At my home church, Church of the Resurrection in Spokane Valley, there is a way to serve the church called “pig duty.” The church doesn’t have a pet pig but rather an industrial vacuum that looks like a pig. It has a short nozzle that looks like a snout and a large faded-red bag that inflates to the size of a beach ball. The bag inflates above the stainless steel vacuum canister which is supported by four stout wheels that resemble hoofs, and a curly electric cord for a tail. Someone once said it looks like a pig and the name stuck. As you may have guessed, pig duty consists of vacuuming the church. Like an usher schedule, pig duty is listed in the bulletin with a rotating schedule of five people.
One of the parishioners said that pig duty was one of the most spiritual activities that she does all month. It’s a time for her to be alone, in the house of God, and to serve. She feels refreshed and at peace when she is done.
I attended a Benedictine university which believes in St. Benedict’s rule of life, which says, in part, that praying to God and laboring for God are equally important. Fr. Killian, a professor of church history and an avid runner, would tell his students that it is important to study for a test but it’s also important to take a break and do physical exercise. One day I took him up on his offer. Instead of cramming for a test, I went for a run around the wooded campus. It worked – my test score was higher than if I had crammed. Later on, when I’d go for a run, I’d tell my roommates that I was studying.
The parishioner who enjoyed her spiritual “pig time” understands that prayer and labor are intertwined. Instead of laboring in a field (like what Benedict originally declared as labor), she was actually laboring in a church, which, in her mind, was like praying twice. That reminds me of something my seminary professor of church music said: “When you sing in church, you pray twice.”
Some changes have been made in the way that Saint John’s gets cleaned. We are using a cleaning company to clean the church for Sunday. This provides a considerable cost savings for us. It also gives us flexibility. When there is a wedding on Saturday, we can contract with the company to clean after the ceremony; likewise for other events in the church. This change has also provided us an opportunity because the company is not vacuuming the pews (because we didn’t know how often they’d need to be vacuumed and thus didn’t know if we should spend the additional $600 per year for that particular service).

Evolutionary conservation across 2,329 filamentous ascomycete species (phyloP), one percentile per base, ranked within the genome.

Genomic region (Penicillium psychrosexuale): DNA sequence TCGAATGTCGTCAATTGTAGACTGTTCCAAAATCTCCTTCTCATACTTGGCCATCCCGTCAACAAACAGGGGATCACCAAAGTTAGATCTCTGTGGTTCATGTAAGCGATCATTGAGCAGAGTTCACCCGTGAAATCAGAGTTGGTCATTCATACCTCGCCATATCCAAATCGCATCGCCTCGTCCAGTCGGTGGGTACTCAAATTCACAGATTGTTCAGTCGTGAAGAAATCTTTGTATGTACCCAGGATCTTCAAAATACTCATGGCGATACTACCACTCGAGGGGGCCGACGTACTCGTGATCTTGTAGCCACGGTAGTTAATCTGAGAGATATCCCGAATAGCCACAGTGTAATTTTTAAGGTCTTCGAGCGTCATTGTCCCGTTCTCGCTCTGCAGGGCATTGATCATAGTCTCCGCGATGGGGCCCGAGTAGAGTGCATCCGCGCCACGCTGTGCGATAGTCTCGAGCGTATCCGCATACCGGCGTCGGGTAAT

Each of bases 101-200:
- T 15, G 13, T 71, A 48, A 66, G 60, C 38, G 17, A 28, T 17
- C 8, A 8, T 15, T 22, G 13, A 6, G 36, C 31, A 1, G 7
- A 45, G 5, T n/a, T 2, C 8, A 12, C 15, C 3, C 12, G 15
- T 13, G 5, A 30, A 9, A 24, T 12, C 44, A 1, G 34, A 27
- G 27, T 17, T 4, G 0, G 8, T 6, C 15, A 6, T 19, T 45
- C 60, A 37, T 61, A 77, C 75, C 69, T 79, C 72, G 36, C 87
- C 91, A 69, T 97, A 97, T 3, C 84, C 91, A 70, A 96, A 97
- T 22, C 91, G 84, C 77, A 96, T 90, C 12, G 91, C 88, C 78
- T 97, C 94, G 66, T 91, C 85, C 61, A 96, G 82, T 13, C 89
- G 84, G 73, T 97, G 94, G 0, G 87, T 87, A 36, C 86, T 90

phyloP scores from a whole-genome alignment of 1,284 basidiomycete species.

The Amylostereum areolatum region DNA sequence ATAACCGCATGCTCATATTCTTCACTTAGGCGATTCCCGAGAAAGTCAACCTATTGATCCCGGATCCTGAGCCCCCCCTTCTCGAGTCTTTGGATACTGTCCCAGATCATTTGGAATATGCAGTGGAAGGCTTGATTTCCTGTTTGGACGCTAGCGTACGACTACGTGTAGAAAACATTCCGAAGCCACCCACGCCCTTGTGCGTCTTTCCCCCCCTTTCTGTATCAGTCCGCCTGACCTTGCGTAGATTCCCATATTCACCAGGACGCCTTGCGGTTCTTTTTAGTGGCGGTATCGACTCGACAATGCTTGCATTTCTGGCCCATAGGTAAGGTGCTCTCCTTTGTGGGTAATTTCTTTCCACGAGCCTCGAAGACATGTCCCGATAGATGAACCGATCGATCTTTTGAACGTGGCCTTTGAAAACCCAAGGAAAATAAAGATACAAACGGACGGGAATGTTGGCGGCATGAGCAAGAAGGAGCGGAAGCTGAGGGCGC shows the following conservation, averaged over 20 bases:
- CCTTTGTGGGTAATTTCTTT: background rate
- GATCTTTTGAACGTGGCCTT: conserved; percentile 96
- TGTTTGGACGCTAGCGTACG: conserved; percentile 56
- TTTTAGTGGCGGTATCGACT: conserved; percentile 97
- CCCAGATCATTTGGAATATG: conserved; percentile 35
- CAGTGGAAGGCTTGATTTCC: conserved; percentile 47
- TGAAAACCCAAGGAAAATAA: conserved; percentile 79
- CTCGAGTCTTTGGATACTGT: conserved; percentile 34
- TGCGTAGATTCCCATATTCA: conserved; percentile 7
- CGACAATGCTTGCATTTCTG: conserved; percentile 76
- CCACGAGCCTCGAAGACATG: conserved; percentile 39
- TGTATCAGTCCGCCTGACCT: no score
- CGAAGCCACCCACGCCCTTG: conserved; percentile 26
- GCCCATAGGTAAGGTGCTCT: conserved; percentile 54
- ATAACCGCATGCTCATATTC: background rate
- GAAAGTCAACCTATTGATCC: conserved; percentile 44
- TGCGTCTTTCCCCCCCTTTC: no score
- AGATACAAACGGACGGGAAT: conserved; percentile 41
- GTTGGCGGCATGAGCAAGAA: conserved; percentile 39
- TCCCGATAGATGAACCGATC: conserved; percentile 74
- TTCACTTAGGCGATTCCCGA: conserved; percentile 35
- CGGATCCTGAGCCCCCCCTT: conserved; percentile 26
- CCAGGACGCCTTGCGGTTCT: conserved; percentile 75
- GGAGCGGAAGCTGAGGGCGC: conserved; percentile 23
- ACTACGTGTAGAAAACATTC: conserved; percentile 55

Saint John’s offers many ways to serve Christ, the Church, and the world. And now, we have a new way – Pig Duty. We have a special, hand-held unit that vacuums the pews. It’s small, portable, and while it looks nothing like a pig, you can use your imagination to identify with Resurrection up in Washington. If you are willing to labor thirty minutes a month in service, and therefore prayer, maybe this is the opportunity for you. Friday afternoons from 3 pm to 5 pm is the window and if you are interested, let me know.
God calls us to labor and to prayer. After all, Jesus said, “The harvest is plentiful, but the laborers are few; therefore ask the Lord of the harvest to send out laborers into his harvest.” I think this includes parishioners who care for our rose garden, folks who labor making food for the needy, those who raise their voices in choir, our ushers and acolytes, those who deliver donated food, our knitters and prayer blanket makers, committee, group and Vestry members, those who volunteer their time in the office, Sunday school, and for fellowship set up and clean up; it’s all serving God through labor.